It’s funny: when I was a teacher, I walked confidently through the halls of the schools I worked in, never really worried about what the kids thought of me.  (Because I knew, for the most part: they either thought I was pretty cool or totally annoying, and I was fine with both assessments.)  Even now, when I’m doing schools stuff for my work, I can walk into the halls of a high school or middle school and feel just fine, even though those kids don’t know me at all.  But something about jogging past them in all my sweaty non-glory made me feel a little nervous and awkward. It reminded me of the time when it seemed like so much could turn on an offhanded comment or a minor mixup or an embarrassing gaffe.  And I was in high school in the mid-90s, when we were all about grunge-y tshirts and baggy jeans, so I didn’t even have to worry about committing social suicide by carrying the wrong purse or wearing jeans by the wrong designer like kids do today.  (Or at least that’s what Gossip Girl would have me believe.)

Around this time of year, as the weather starts to turn and spring and summer approach, I often feel pangs of nostalgia for the old days.  I recall how free it felt to go out, newly-obtained drivers’ license in hand, music way too loud, hanging out with friends on the beach as the weather got warmer and the nights got longer.  I think of awkward, long-anticipated first kisses in parks on balmy spring and summer nights, and the rush of staying out past curfew and speeding home, hoping not to get in trouble.  I remember sitting on the sand with a high school boyfriend, watching a lightning storm roll over the lake, talking about college and the future and the joy of feeling for all the world like someone really got me for the first time.

I usually think of these times a little wistfully, thinking that my adult life could use a dose of that exhileration.  But jogging past the high school this morning, I remembered that it was exhilerating in part because there was the ever-present risk of rejection and embarrassment, angst and anguish.  And so today, as I plodded along in my old-lady sweats, I felt pretty okay with being past all that.

It being Monday, I could update you on my weekend, which featured:

  • a Friday night happy hour that somehow extended itself to 1am;
  • a great play at the Steppenwolf, where I spilled a glass of wine on myself at intermission and then promptly ran into my boss as I pawed at my chestal region trying to mop it up;
  • and a lazy Sunday made even lazier when I went out to the car to run errands and discovered the battery had died, so instead of going on errands I sat in my jammies in our apartment waiting for AAA to arrive.

But the weekend ended on a truly high note with the return of the Golden Globes. I have no shame. I love awards shows. I don’t love the SPEECHES, per se, but I love the fashions and the ridiculous red carpet specials and the delicious, ever-present possibility that someone famous will do something tremendously stupid/clumsy/awkward/totally inappropriate.

I also truly adore Go Fug Yourself, and was delighted to learn that the Fug girls would be liveblogging the Globes red carpet. So even though I had to do some work last night, it was made so much better by the fact that I could put the tv on in the background, crack a beer, and enjoyed comedy gold such as this, from the Fug girls talking about Kate Winslet and Leonardo DeCaprio’s interview with Ryan Seacrest:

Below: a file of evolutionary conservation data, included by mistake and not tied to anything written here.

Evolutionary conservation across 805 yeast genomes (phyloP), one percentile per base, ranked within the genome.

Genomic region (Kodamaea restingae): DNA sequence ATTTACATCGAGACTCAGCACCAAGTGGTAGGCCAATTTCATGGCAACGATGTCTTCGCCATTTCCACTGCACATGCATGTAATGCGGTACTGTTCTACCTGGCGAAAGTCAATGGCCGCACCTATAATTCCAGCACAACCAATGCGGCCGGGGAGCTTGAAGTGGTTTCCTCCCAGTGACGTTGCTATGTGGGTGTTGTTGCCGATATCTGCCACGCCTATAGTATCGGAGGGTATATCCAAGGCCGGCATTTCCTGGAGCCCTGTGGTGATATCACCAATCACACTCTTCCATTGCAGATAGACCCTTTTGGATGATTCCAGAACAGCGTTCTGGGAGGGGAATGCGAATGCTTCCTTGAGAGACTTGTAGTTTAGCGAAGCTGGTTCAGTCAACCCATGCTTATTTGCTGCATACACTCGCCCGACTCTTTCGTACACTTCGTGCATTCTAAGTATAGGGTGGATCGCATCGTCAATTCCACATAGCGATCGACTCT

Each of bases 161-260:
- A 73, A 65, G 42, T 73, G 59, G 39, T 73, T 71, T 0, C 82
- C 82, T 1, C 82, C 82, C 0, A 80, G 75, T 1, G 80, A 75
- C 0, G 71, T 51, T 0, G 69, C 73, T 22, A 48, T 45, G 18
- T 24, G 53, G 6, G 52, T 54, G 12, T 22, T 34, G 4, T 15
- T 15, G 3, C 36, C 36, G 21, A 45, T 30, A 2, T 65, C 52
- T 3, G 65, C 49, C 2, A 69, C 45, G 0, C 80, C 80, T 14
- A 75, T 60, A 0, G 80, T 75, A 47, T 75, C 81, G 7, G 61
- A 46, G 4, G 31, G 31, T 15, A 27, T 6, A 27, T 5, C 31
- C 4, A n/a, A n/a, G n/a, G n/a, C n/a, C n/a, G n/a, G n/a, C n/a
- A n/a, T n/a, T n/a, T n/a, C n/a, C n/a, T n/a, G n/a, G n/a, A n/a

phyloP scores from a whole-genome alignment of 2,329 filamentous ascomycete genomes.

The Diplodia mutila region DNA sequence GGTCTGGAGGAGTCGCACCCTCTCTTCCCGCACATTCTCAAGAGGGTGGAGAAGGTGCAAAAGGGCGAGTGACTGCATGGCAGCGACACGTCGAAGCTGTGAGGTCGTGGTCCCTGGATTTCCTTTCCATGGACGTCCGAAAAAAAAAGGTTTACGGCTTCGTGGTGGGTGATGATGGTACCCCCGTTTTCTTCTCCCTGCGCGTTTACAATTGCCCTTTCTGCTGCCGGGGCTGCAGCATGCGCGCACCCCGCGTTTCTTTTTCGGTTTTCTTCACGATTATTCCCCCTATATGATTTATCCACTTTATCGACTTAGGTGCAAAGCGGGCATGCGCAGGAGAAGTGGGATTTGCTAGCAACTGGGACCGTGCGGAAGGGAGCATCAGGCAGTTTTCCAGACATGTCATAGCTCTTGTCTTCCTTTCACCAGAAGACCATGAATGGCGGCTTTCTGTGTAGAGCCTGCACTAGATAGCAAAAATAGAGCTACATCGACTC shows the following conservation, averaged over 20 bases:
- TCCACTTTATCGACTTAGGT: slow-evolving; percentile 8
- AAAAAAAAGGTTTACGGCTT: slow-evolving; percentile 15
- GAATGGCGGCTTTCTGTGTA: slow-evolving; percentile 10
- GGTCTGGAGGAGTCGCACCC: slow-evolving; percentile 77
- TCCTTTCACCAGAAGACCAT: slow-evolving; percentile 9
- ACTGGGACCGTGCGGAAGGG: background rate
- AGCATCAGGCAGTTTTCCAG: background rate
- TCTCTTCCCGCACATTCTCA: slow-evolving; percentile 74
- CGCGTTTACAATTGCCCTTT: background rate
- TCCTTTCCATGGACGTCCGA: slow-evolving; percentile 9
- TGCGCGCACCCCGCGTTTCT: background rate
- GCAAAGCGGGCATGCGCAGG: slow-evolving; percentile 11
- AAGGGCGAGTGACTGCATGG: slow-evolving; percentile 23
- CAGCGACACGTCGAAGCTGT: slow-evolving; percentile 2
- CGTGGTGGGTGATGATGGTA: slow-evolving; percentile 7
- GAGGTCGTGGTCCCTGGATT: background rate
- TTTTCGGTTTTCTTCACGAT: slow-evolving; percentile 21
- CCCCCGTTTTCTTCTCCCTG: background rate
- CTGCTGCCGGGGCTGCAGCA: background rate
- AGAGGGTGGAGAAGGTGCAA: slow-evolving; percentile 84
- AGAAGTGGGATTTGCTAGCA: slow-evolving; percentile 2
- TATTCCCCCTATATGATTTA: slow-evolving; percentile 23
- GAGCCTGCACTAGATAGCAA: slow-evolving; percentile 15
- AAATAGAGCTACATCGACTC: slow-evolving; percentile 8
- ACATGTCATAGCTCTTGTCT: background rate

It’s a big ol’ lovefest here. He adores her, she cherishes him, they both value working together, etc. Thank God they’re not actually dating, because what the hell could you call them? Kato? Lete? No. Doesn’t work.

And this gem:

It’s the Disney-friendly segment of the show: Ryan talks to the Jonas Brothers, and then gets the entire Cyrus family. Miley looks very cute and much more age-appropriate than she did at the Oscars, but then complains that she only got a HAND-ME-DOWN Porsche for her sixteenth birthday and we lose all feelings of goodwill for her. Stop complaining, you spoiled brat. Some people only get hand-me-down floor mats. America’s collective broke asses aren’t going to have much sympathy for your struggles with your mildly used luxury sports car.

In lieu of a clever transition, I’m going to completely jump topics now.    As you may have heard, today is Delurking Day!

delurking2009-copy

Complete with vaguely creepy flasher-man logo! So hey, if you’re out there and reading and perhaps have not said hello before, do so today!

Maybe you could tell me your favorite Golden Globes outfit trainwreck (my nominee: a tie between Renee Zellweger’s mountain of crazy:

and Drew Barrymore’s insane hairdo):

Or tell me why I’m a big loser for watching the Golden Globes at all. Or just, you know, say hi.

Like every other person in the country, I’ve started out the new year recommitted to my exercise regimen. I will lift! And kick! And jog! And it will be great and my pants will fit again!

You know how when you work out hard, you get sore muscles? It’s a good sore, that satisfying feeling of “yeah, my quads ache a little, but that means it’s working!” Sometimes I will even casually drop it into conversation, saying smugly, “yeah, my arms are so sore! I’ve been working out!”

You know what’s good for achieving that effective smug sore muscles feeling?  That  30 day shred everyone talks about. I have it. I love it.

Except. Recently I’ve noticed that when I do vigorous shredding, it hurts my back. I have had over a year of back and neck problems, which required several months of physical therapy, and so am very sensitive to things that hurt my back or neck, and avoid these things at all costs. (Or regret them immediately afterward. I’m looking at you, California Screamin’.)

excellent for people with neck pain.

Fast and upside-down roller coaster: excellent for people with neck pain.

So I’ve been having an internal struggle about whether to stop doing the Shred.

I’ve been making a list of pros and cons.

Pro:
only 20 minutes

Con:
back pain

Pro:
arms are looking AWESOME

Con:
back pain

Pro:
Pants fitting better

Con:
Involves doing a bunch of maneuvers, like push ups, that force me to confront the reality that our rug is kind of gross and could really use vacuuming.